HOWEVER....I would have liked more pockets.
My Go-to Hydration Pack
- Gender: Male
- Familiarity: I've put it through the wringer
Bought this a year ago to replace an older Camelbak model. I was looking for a good daypack/hydration pack that was lightweight but most importantly, had good ventilation along the back. There's nothing worse than having a hot pack sticking to your back as you're hiking along, am I right? The NVIS ventilated back panel is awesome. The pack is comfy as hell when full and air flows freely between the pack and my back. So far the pack has proved to be extremely durable, even after a slide down a scree field, there are no tears/rips/frays anywhere on the pack. I love it!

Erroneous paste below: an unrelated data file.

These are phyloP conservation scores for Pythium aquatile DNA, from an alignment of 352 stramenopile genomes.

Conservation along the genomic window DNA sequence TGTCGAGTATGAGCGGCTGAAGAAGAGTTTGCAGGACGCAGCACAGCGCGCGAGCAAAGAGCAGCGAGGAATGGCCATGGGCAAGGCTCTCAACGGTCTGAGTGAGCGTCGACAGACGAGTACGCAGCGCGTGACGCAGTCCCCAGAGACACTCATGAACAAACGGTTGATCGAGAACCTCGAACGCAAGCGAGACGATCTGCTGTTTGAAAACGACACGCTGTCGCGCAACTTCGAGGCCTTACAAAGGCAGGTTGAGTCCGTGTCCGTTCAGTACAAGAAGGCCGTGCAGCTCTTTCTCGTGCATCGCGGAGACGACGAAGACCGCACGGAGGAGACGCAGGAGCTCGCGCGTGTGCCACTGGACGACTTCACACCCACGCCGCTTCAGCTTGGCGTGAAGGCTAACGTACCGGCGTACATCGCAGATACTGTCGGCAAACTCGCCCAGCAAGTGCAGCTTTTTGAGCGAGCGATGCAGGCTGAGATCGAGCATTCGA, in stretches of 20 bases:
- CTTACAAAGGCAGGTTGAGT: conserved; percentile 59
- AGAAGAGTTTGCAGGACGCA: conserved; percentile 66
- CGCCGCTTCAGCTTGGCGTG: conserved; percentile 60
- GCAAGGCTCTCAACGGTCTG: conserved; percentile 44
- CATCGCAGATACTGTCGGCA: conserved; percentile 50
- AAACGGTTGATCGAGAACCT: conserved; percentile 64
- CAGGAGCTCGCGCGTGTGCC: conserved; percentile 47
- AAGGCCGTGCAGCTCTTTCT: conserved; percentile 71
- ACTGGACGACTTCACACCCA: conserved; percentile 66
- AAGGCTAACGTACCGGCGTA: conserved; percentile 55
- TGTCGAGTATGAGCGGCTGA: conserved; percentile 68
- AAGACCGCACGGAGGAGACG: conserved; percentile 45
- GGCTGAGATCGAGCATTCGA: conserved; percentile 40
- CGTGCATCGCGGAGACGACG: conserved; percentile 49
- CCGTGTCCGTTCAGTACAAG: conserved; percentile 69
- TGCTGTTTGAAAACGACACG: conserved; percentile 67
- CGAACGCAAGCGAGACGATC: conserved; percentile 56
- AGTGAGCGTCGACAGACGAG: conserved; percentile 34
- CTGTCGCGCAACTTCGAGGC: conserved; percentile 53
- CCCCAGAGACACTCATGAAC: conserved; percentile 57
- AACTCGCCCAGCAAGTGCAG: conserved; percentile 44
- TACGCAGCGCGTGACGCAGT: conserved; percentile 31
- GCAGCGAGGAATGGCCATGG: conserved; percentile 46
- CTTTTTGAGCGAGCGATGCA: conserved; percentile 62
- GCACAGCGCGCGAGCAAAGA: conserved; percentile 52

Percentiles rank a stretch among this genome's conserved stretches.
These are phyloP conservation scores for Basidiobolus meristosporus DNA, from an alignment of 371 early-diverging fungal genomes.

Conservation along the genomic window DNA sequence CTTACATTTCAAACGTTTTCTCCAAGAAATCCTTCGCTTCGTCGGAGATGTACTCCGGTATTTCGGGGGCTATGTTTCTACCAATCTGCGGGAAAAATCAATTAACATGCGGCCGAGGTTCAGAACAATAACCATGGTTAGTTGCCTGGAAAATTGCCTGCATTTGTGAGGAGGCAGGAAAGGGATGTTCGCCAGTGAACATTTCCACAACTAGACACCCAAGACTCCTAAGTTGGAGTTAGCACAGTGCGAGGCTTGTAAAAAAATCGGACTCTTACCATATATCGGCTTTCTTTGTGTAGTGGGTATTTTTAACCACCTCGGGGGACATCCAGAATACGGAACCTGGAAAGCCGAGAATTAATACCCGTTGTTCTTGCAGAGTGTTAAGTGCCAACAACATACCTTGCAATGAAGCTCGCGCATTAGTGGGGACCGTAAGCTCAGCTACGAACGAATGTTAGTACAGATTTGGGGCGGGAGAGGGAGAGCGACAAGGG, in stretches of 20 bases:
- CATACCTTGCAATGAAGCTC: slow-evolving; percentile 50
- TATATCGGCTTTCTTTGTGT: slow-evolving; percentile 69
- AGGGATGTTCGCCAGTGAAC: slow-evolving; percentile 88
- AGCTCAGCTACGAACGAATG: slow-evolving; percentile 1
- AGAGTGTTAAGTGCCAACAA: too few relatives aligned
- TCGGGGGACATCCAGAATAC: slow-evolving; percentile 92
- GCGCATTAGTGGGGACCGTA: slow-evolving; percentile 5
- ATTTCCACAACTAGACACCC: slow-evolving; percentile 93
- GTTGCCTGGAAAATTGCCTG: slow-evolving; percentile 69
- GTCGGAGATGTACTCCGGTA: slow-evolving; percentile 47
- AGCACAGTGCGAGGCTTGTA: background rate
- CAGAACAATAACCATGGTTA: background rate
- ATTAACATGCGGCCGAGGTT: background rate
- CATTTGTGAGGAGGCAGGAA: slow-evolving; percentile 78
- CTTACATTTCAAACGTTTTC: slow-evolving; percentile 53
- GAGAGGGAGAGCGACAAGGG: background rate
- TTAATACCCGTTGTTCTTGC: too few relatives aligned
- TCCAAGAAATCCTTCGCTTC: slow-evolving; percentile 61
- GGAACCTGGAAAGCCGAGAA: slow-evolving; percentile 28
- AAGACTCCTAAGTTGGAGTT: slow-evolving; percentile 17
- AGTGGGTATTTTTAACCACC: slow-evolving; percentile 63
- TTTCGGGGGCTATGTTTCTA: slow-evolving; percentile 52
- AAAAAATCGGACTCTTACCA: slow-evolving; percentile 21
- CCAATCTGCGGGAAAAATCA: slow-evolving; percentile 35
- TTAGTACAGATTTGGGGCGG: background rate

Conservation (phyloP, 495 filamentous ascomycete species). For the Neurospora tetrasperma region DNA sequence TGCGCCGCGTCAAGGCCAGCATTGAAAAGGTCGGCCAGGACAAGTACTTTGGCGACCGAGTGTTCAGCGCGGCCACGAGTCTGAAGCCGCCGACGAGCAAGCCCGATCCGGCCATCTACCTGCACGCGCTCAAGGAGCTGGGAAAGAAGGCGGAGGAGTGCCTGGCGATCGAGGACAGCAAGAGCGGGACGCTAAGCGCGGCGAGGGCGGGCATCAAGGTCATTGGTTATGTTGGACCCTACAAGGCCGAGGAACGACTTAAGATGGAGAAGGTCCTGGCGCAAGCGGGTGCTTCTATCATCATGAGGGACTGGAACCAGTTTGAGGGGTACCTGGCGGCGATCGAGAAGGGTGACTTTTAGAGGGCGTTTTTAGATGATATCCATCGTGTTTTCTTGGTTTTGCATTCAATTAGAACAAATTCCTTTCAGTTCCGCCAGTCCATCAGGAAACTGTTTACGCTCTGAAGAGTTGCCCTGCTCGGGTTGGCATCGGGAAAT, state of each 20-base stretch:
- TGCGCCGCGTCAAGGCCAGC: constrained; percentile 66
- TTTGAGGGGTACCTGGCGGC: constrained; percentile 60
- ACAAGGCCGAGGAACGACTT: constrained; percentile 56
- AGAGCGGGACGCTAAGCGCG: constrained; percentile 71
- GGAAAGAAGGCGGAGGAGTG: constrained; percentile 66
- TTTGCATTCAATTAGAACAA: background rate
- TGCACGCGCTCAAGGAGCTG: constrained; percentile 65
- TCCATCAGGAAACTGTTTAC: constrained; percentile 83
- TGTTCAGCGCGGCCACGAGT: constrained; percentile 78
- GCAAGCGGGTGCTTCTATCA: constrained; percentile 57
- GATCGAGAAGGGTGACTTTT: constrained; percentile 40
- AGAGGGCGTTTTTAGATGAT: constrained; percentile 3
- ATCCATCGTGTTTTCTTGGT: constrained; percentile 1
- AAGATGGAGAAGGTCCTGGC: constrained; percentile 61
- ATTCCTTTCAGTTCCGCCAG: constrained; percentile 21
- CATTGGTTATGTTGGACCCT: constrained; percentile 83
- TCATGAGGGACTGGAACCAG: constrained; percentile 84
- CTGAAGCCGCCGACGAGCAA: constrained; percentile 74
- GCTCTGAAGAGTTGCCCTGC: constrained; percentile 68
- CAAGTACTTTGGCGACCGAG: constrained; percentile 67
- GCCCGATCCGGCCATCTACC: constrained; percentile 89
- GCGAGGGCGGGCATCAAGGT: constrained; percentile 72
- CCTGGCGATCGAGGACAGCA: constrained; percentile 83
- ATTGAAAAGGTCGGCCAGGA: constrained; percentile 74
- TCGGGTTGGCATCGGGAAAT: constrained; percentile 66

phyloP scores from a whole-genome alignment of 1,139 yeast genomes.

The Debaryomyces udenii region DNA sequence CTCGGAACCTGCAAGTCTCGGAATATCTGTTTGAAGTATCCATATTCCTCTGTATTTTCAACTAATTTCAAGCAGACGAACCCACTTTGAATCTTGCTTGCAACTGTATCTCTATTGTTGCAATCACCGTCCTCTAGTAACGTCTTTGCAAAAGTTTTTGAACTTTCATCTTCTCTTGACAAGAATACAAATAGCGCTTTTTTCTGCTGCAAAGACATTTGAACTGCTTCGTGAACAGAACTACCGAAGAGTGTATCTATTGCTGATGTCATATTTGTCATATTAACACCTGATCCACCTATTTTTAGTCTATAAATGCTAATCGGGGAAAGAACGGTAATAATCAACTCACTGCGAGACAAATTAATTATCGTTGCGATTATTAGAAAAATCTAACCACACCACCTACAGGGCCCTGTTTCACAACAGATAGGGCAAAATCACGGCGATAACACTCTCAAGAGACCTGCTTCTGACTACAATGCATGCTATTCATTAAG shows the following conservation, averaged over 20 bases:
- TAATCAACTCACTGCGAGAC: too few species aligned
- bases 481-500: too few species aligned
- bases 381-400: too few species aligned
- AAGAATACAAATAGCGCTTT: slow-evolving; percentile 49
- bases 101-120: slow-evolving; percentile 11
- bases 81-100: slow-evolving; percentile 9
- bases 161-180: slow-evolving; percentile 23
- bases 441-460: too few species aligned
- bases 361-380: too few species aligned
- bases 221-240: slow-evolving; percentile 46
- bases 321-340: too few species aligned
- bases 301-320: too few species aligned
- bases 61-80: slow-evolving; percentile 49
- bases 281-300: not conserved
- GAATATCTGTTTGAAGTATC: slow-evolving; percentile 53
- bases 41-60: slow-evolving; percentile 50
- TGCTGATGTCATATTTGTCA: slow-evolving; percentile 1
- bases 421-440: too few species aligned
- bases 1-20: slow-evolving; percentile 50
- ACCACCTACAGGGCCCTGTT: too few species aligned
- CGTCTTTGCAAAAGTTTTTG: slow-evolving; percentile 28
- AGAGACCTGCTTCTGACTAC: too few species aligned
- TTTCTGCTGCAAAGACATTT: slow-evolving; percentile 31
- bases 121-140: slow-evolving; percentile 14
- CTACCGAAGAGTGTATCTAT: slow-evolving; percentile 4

Is the 'Nugget Gold' Fourteener pack suited...
Is the 'Nugget Gold' Fourteener pack suited for a male?
Sure, it looks kind of cool.
Would this pack be able to fit rain gear,...
Would this pack be able to fit rain gear, a 300 weight fleece, a change of clothes, hat, and gloves?
Andy, there is a specific deeper pocket in the back of the Fourteener, so I believe your rain gear would fit in there. I'm concerned more about that 300 weight polar fleece, what are the dimensions of the fleece? The change of clothes and hat should be able to fit in the outer stretchable mesh pocket if you wish....gloves will fit in an outer 'bottle' designed mesh pocket or in the small insulated pocket. If you are looking for a more cold weather climate pack then I would recommend a Osprey pack because the water tube for hydration is insulated to prevent freezing.